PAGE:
Anyone who doubts that our country is deeply divided should spend a few hours exploring the world of political weblogs.
Around the clock, day after day, concerned citizens are riveted to their computer screens. Their fingers dance over their keyboards as they polish proposals, update journal entries and craft detailed rebuttals to anonymous opponents. Digitally encoded as a series of 0s and 1s, these messages flow back and forth between network nodes, as reliably as the tides.
Whether affiliated with the left or the right, most political bloggers are opinionated dreamers who are deeply committed to their beliefs. It is tempting to mock these quirky souls who think they can change the world through words, ideas and hyperlinks. We can dismiss them as compulsive news fanatics who desperately need to spend some time away from their computers.
Nevertheless, they are helping to carry the torch of American democracy in the 21st century. When liberal bloggers tackled Trent Lott for comments that were widely perceived as racist, the Mississippi politician was forced to surrender his position as Senate Majority Leader. When Dan Rather publicized a stack of memos related to President Bush's military service, bloggers proved that the documents had been forged, resulting in his swift departure from the CBS Evening News.
Because they spend so much time fighting among themselves, it is shocking when bloggers from all sides of the political spectrum actually agree on something. During the past few weeks, liberal and conservative weblog authors have identified common ground around the issue of network neutrality. Working together, they are struggling to preserve the medium that makes their existence possible.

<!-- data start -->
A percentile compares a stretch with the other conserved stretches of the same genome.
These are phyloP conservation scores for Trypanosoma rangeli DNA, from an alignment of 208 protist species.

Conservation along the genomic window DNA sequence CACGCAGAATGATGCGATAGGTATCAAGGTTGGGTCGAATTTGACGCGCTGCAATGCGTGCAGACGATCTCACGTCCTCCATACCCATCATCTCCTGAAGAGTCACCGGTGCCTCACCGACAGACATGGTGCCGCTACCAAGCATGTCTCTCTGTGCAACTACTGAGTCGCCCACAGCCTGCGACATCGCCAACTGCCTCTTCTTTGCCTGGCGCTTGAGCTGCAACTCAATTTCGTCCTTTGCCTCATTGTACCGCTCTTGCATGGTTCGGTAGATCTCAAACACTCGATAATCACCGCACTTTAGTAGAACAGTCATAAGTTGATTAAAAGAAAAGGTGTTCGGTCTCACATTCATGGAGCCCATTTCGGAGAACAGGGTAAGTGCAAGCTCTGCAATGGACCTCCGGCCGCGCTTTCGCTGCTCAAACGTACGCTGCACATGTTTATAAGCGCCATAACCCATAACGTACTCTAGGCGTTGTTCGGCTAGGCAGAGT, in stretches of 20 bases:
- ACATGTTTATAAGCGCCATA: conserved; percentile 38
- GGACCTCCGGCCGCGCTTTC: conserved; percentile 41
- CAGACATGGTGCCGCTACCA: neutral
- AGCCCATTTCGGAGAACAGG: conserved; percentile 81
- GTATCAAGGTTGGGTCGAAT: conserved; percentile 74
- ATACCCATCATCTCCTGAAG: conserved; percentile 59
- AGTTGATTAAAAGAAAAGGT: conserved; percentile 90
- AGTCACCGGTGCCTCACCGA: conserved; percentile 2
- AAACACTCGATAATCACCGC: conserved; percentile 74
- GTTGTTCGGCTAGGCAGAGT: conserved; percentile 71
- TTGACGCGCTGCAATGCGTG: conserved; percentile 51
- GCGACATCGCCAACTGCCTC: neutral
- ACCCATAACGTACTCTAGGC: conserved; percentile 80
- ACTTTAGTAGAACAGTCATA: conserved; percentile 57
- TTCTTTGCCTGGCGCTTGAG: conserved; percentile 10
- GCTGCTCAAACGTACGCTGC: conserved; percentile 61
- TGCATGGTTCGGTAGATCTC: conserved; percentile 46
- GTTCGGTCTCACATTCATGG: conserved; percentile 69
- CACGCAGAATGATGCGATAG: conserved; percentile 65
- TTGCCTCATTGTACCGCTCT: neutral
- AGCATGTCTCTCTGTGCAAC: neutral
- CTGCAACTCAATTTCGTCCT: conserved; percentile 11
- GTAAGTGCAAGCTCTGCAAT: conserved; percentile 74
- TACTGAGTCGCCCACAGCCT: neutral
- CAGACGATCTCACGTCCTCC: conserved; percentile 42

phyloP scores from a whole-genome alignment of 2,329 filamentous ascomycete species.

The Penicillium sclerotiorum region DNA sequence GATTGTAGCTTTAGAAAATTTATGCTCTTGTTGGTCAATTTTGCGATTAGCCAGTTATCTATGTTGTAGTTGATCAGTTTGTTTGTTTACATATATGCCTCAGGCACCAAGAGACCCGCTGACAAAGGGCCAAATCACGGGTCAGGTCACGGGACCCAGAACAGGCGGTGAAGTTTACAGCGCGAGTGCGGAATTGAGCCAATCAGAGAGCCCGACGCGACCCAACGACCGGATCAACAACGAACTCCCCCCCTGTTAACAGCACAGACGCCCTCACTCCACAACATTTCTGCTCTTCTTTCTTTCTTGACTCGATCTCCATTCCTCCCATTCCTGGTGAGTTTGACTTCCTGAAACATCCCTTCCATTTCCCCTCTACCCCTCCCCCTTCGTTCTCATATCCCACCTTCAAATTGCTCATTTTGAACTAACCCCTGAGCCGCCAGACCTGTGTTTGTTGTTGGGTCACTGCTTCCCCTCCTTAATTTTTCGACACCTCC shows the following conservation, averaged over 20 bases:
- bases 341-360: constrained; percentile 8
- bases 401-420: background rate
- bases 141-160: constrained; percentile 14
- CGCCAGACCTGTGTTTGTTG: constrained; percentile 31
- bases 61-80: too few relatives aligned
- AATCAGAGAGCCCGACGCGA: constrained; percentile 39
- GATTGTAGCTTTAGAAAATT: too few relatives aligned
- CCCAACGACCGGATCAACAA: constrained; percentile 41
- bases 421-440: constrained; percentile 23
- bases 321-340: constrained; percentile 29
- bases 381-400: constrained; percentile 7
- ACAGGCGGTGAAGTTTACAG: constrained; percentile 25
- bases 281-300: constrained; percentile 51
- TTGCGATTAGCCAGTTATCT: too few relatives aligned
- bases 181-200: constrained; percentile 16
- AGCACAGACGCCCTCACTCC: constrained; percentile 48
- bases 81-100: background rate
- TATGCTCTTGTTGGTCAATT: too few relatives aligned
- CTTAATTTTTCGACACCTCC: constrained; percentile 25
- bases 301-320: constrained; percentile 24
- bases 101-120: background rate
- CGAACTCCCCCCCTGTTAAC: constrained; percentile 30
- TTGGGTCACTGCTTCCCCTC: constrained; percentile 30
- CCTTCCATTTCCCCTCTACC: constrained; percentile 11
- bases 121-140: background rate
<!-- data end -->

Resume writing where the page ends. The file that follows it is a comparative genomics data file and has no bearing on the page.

More than 1,500 bloggers have added their voice to SavetheInternet.com, a coalition that hopes to stop telephone and cable companies from severely weakening the Internet. Other allies include the American Library Association, the Parents Television Council, Computer Professionals for Social Responsibility, Common Cause, MoveOn.org and Gun Owners of America. Companies such as Microsoft, Intel, Amazon and Google have also voiced their support.
It helps to have a handle on the concept of "network neutrality" to understand the gravity of legislation currently winding its way through Capitol Hill. From the outset, the Internet has been premised on the assumption that all websites and nodes would be treated the same and guaranteed equal access to the global network. As media expert Timothy Karr explains, network neutrality recognizes that "the network's only job is to move data, not to stifle user innovation by selecting which services to privilege with higher speeds." These principles are already enshrined in law in Japan, the United Kingdom and South Korea.
In many ways, "network neutrality" is similar to the "common carriage" principle that has governed railroad and telephone industries for more than a century. Because they are "common carriers," companies are legally required to charge all clients the same rate for equivalent services. Their pricing must be "content neutral," a policy that has stimulated the free flow of ideas while enabling the strategies of American entrepreneurs.
A move away from network neutrality could effectively muzzle the voices of artists, community organizers and entrepreneurs.
But times are changing. Although the growth of the Internet was fueled by a commitment to network neutrality, the 'net is not governed by common-carrier regulations. Telephone and cable companies (AT&T, Verizon, Time Warner and Comcast) are determined to overturn neutrality policies that have guided the growth of the Internet since its inception. In its place, they envision a tiered rate system that would charge individuals based on the amount of bandwidth they use, the types of devices attached to the network and the sorts of information services that they consume.